EN/SANE World

Friday, August 31, 2007

New Book on Visual Literacy Forthcoming!


My friends and colleagues Douglas Fisher and Nancy Frey have an edited collection coming out soon, and it is all about Visual Literacy!


Teaching Visual Literacy :Using Comic Books, Graphic Novels, Anime, Cartoons, and More to Develop Comprehension and Thinking Skills is currently in the copy editing stage and is set for an early 2008 release from Corwin Press. Here's how Corwin describes the aims of the project:


"Educators today understand that literacy involves at least five processes: reading, writing, speaking, listening, and viewing. This thoughtful and practical book by a team of literacy experts offers classroom teachers a guide to using visual forms of information as tools for literacy development. Teaching Visual Literacy offers strategies for fostering visual and critical literacy competencies and increasing student engagement through the use of picture books, comic books, graphic novels, traditional films, anime, and other visual sources of information. Each chapter examines relevant research and theory, and presents practical applications for the classroom."


Among the chapters is an essay I wrote that details one possibility for why sequential art narratives are still struggling for legitimacy in the classroom and how teachers seeing themselves as active policy makers can change that.


Here's the full table of contents. Lots of great work on sequential art in there!


Acknowledgments
About the Editors
About the Contributors
Introduction
1. Visual Literacy: What You Get Is What You See
(Lynell Burmark)
2. Graphic Novels: The Good, The Bad, and The Ugly
(Jacquelyn McTaggart)
3. Comics, The Canon, and the Classroom
(James Bucky Carter)
4. Seeing the World Through a Stranger’s Eyes: Exploring the Potential of Anime in Literacy Classrooms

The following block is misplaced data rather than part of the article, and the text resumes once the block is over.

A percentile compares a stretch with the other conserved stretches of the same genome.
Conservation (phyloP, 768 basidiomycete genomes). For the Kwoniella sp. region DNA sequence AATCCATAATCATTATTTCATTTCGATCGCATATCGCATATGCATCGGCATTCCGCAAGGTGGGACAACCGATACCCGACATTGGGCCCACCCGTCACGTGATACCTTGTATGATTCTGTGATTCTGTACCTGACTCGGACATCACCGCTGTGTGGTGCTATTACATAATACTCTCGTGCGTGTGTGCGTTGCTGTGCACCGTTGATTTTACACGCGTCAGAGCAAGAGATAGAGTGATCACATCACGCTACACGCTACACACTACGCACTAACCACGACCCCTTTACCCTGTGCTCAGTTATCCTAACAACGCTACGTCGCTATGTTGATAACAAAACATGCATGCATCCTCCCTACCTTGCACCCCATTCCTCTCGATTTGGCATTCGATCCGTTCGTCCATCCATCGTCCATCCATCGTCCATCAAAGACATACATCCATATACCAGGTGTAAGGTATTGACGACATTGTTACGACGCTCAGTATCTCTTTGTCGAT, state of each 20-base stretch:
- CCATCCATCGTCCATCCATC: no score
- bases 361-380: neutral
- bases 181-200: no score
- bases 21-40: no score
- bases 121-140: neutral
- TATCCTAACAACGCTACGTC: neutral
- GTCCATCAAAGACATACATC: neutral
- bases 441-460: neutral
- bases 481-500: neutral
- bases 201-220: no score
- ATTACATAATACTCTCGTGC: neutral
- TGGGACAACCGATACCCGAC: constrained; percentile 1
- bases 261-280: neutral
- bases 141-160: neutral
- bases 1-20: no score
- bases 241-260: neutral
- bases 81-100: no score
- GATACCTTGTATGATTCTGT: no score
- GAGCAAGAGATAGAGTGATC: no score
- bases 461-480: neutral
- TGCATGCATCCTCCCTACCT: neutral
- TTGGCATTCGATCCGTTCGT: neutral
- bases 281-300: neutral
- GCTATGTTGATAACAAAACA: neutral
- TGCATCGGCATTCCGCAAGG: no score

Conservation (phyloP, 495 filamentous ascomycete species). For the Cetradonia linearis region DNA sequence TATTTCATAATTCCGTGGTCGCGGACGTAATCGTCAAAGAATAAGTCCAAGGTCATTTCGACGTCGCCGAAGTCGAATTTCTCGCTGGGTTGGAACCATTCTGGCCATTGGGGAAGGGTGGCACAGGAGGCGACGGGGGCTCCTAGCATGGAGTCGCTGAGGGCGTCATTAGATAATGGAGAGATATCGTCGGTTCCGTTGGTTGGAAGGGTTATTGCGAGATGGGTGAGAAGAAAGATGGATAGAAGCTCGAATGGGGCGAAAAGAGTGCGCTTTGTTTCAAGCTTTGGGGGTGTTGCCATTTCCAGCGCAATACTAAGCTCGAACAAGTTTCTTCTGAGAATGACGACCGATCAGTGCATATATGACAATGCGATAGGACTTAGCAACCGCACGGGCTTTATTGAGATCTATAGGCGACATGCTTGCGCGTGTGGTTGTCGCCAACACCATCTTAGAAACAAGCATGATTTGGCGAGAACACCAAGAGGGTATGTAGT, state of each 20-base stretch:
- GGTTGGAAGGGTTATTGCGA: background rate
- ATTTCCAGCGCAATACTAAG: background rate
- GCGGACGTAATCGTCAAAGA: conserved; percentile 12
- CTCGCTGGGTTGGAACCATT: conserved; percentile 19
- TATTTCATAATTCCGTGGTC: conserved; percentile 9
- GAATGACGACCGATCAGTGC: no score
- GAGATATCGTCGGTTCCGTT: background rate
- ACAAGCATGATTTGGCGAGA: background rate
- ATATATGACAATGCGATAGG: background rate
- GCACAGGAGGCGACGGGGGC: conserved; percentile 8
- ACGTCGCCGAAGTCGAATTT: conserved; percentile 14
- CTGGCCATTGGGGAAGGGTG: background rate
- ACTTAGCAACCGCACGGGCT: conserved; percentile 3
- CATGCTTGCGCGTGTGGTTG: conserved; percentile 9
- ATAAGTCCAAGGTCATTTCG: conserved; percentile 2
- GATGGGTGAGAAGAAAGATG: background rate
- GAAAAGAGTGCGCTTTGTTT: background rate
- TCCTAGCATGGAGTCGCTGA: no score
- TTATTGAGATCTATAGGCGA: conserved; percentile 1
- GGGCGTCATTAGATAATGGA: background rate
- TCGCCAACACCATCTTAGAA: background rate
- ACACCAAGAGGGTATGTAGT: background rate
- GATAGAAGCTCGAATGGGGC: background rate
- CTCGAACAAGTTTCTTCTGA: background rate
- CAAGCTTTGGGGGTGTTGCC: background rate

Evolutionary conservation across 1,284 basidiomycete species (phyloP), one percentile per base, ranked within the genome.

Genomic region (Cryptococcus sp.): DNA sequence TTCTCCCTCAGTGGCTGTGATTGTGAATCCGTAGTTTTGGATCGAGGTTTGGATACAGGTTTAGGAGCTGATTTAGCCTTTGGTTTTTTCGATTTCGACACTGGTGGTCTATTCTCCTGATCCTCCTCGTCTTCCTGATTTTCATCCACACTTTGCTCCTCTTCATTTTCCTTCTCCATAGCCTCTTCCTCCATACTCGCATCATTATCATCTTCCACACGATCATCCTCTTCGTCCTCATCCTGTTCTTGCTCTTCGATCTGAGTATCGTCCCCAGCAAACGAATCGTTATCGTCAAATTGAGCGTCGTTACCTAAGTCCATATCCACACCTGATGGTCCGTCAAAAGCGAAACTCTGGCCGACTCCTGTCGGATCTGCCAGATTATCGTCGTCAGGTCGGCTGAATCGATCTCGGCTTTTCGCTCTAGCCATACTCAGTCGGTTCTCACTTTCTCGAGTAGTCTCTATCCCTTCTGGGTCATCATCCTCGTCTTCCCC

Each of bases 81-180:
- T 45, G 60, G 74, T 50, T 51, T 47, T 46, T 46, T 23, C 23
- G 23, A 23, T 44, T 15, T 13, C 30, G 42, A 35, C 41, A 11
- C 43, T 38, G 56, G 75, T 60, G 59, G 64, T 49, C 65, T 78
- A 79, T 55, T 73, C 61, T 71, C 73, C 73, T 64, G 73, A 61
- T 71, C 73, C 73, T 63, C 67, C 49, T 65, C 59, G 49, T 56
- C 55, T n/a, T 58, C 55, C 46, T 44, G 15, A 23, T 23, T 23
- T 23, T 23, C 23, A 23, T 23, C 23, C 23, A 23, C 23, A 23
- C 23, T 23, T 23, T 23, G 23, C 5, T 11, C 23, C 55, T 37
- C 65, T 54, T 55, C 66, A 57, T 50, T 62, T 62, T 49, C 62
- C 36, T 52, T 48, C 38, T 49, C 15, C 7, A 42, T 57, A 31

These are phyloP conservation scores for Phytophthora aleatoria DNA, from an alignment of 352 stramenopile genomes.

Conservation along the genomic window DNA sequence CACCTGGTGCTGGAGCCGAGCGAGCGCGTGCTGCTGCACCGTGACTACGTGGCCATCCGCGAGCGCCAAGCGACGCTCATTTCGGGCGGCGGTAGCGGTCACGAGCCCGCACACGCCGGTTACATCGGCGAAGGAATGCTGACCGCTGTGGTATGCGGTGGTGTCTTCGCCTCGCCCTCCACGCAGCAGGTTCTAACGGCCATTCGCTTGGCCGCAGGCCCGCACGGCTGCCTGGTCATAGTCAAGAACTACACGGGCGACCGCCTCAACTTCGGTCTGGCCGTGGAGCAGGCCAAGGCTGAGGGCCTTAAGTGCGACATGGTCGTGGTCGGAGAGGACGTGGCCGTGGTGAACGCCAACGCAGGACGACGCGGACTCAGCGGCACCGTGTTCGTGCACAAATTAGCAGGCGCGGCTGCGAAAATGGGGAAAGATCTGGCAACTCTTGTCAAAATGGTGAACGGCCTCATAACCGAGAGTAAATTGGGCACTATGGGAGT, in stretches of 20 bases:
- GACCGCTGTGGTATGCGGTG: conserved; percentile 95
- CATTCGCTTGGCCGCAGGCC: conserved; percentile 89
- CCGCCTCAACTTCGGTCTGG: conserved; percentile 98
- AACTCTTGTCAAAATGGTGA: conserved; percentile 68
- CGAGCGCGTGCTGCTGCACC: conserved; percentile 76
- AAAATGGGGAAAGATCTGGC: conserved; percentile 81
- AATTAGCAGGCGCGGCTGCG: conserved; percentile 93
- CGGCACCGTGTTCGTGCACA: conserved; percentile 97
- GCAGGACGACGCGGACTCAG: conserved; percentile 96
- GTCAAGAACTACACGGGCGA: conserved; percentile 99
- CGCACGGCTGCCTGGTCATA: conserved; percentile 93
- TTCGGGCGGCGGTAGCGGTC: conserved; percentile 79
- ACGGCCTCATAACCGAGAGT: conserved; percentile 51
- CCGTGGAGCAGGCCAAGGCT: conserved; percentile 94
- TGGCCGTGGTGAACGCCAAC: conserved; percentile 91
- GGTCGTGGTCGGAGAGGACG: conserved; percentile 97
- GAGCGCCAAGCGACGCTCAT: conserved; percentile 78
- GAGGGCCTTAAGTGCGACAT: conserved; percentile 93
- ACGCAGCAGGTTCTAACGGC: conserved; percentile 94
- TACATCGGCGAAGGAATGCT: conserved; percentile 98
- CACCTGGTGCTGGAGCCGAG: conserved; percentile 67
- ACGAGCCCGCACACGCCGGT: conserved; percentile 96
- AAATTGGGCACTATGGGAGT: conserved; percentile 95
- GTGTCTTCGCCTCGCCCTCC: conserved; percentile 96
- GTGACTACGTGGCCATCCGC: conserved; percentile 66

(Kelly Chandler-Olcott)
5. “Literary Literacy” and the Role of the Comic Book Or, “You Teach a Class on What?”
(Rocco Versaci)
6. That’s Funny: Political Cartoons in the Classroom
(Thomas DeVere Wolsey)
7. Learning from Illustrations in Picturebooks
(Lawrence Sipe)
8. An Irrecusable Offer: Film in the K-12 Classroom
(Lawrence Baines)
9. "It Was Always the Pictures…": Creating Visual Literacy Supports For Students With Disabilities
(Paula Kluth)
Index


I'm very excited about this project and to have been a part of it! Look for this book from Corwin Press soon.

Wednesday, August 29, 2007

Bloomberg News Article on Graphic Novels and Education

Bloomberg News just (8.28.07) published an article on comics/graphic novels and vocabulary, discussing Kaplan's SAT prep graphic novels in light of the recent news that SAT scores are down. It is a good article, and I'm quoted in it, but there are a few statements that might need some clarification.

What the article does well is examine the financial aspects of graphic novels publishing, and it reveals why companies like Kaplan and Scholastic might see the format as a viable economic investment. It is always nice when concepts of capitalism and better education for all (a free market ideal???) work together. It also mentions the important role that librarians have taken in advocating for adolescents' literary interests and thereby advocating their literacy development. I'm not sure about the Library-GN-NCLB connection that is made, though.

As for other elements of the story:

1. The article says comics were once considered "trash literature." Though this is largley true, and I can think of many who probably still hold this point if view, it gets a little tedious for me to keep reading this sort of thing in a news article. Not to blame anyone here, but maybe one day sequential art will be so accepted in education that no one even considers the word "trash" when thinking about it.

2. "Literary skills" vs. "Literacy skills." I'm quoted as saying the "literary demands" are greater for students now than they were. I wonder if this is a slip of my tongue or a misedit. I usually say "literacy demands" or "literacy skills." It's a rather small change to some; a big one to me. I recently had an academic essay edited such that "literacy" was changed to "literary" and it really bothered me. This usually happens when someone outside of the field of English Education or Literacy sees the word. The one good thing, though? If we accept a new or expanded definition of literacy, we are most probably also expanding a definition of literary. So, though this little "c" vs "r" thing is becoming a pet peeve of mine, it might not be such a bad little mistake. It actually politically charges the word "literary" in ways that really appeal to me.